Germ-Free and Gnotobiotic

Imbalances in the intestinal microbial community (dysbiosis), either naturally occurring, or caused by disease or therapy-induced toxicities, have been linked to the pathogenesis of a number of disease states. These include auto-inflammatory and auto-immune diseases, such as IBD and RA, and metabolic disorders such as obesity; however, dysbiosis has also been implicated in the therapeutic efficacy of checkpoint inhibitors for many cancers. Biomodels offers a number of experimental approaches for probing disease models with a microbiome component. These include comparing disease penetrance and/or test-article therapeutic efficacy in animals sourced from multiple vendors, pre-treatment of animals with antibiotics prior to introduction of novel fecal microbial transplants and/or bacterial compositions, or the use of germ-free and gnotobiotic mice, housed in germ-free isolators.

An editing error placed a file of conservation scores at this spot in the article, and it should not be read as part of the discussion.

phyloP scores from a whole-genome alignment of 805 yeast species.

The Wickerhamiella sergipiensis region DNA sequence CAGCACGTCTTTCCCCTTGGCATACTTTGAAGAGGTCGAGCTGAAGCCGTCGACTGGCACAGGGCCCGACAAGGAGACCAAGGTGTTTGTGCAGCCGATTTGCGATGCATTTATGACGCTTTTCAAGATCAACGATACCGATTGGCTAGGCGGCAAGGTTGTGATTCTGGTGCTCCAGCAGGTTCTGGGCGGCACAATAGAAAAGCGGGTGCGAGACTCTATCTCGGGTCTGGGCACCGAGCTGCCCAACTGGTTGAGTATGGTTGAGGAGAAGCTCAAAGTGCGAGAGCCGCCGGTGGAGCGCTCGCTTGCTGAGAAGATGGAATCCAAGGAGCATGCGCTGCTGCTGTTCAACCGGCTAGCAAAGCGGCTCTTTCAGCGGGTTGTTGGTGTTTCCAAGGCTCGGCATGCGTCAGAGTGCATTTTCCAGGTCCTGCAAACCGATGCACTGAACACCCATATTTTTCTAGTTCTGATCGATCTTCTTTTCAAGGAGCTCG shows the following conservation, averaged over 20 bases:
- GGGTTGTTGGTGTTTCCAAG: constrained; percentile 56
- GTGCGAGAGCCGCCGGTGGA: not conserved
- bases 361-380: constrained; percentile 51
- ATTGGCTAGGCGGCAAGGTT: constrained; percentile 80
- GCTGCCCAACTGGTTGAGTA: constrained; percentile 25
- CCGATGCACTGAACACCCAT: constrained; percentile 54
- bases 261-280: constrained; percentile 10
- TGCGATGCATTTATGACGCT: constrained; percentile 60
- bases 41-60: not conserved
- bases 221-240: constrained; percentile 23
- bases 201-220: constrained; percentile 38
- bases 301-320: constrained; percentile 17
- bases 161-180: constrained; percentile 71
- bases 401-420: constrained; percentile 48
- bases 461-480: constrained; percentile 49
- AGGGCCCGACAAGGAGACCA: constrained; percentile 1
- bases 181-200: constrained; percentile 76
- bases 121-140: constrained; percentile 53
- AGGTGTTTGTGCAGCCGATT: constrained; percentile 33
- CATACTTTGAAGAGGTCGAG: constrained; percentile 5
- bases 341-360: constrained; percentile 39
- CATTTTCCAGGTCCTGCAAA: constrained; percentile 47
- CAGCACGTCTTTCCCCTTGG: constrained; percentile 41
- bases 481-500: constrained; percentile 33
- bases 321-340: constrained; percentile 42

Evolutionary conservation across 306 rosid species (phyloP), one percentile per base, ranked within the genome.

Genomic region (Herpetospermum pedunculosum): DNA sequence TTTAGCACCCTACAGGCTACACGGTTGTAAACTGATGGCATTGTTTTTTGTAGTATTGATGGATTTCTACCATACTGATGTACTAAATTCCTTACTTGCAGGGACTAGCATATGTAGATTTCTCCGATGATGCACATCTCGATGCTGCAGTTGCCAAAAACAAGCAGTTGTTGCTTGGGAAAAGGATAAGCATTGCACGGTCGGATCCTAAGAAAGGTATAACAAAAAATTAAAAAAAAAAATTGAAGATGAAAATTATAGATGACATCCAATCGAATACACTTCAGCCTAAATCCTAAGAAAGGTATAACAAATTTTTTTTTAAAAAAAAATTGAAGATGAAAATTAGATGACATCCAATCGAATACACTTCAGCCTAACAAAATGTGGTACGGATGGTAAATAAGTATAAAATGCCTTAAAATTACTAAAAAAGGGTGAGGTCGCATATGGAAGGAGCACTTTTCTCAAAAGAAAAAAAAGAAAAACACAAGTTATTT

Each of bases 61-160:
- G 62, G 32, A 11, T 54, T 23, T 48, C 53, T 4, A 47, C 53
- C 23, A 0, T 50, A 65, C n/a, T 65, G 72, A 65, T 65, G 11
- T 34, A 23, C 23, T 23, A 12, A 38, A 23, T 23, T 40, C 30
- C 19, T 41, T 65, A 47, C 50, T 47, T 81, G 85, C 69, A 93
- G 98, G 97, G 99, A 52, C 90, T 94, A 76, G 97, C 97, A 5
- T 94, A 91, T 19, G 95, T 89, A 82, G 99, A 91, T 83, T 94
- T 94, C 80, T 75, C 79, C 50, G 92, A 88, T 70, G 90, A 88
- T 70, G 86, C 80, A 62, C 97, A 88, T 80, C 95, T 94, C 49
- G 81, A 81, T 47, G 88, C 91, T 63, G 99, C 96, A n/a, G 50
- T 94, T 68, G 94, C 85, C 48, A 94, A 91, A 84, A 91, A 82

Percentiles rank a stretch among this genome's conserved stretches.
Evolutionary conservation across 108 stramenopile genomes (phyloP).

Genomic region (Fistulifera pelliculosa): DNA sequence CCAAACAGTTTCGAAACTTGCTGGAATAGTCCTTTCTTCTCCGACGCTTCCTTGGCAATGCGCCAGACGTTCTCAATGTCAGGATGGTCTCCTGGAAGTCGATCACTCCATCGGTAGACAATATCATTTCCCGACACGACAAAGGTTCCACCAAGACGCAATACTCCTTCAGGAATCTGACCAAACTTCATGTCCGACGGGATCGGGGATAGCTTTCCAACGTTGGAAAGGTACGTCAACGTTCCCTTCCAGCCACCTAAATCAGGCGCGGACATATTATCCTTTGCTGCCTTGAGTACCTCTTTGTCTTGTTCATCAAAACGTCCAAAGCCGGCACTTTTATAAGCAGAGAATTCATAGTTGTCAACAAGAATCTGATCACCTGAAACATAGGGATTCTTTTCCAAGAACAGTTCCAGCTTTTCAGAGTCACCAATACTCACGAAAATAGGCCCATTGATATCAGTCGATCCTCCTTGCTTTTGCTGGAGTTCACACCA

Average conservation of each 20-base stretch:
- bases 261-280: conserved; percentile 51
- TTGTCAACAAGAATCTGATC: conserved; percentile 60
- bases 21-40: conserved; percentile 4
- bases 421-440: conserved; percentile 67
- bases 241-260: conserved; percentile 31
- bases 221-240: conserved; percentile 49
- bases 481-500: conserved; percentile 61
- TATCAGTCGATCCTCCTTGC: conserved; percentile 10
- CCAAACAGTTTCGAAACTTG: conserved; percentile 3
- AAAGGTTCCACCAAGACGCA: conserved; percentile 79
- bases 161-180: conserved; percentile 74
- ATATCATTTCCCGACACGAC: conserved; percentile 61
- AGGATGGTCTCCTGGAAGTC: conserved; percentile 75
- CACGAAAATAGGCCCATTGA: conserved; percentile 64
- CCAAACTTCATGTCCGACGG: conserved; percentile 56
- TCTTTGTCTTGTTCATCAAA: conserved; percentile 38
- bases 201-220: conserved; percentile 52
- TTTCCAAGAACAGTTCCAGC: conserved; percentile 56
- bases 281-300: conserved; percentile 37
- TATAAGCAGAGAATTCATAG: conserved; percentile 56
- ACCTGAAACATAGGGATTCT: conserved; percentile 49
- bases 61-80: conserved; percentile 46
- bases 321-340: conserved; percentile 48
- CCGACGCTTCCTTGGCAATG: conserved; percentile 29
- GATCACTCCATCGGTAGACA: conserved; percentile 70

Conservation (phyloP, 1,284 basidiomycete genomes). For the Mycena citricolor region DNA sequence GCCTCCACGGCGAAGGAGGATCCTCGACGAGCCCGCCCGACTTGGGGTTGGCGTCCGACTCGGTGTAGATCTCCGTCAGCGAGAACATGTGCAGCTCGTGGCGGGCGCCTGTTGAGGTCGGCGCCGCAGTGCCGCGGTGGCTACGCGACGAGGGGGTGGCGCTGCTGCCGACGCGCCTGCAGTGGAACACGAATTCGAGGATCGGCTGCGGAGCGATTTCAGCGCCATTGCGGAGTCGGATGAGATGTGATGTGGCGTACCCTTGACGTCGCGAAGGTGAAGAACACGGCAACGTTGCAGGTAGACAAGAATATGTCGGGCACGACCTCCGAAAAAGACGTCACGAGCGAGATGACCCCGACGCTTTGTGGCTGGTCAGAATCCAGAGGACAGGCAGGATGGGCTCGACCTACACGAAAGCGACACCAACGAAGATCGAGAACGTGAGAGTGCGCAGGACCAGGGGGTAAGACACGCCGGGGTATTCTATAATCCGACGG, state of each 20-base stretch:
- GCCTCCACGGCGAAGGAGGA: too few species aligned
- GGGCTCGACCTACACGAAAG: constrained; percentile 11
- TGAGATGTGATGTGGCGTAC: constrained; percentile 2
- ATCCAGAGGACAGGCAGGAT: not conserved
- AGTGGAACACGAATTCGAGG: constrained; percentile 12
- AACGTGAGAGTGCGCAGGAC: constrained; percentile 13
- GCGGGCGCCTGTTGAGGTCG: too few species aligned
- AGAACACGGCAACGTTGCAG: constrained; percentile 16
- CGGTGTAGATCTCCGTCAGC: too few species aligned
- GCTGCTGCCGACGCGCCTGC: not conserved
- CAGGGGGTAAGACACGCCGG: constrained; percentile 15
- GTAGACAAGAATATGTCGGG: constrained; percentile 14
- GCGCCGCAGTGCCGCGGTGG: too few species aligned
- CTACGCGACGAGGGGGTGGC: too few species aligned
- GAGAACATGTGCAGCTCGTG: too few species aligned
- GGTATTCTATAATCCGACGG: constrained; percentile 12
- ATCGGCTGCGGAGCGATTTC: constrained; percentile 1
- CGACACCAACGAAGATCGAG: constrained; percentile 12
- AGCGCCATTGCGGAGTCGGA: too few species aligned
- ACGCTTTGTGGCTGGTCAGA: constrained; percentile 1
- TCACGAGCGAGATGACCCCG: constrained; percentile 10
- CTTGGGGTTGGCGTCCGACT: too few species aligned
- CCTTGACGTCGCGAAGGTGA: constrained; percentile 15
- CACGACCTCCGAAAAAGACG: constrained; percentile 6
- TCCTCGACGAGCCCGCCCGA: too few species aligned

As germ-free mice lack a competing endogenous gut microbiome, they allow for a “blank-slate” when studying the role of the microbiome in disease models, and can be used both to control the intestinal microbiome between experiments and to model disease states with potential roles for the microbiome. Biomodels Germ-Free and Gnotobiotic suite allows for the execution of preclinical efficacy studies for novel microbiome-modulating treatment modalities toward a variety of disease states. 

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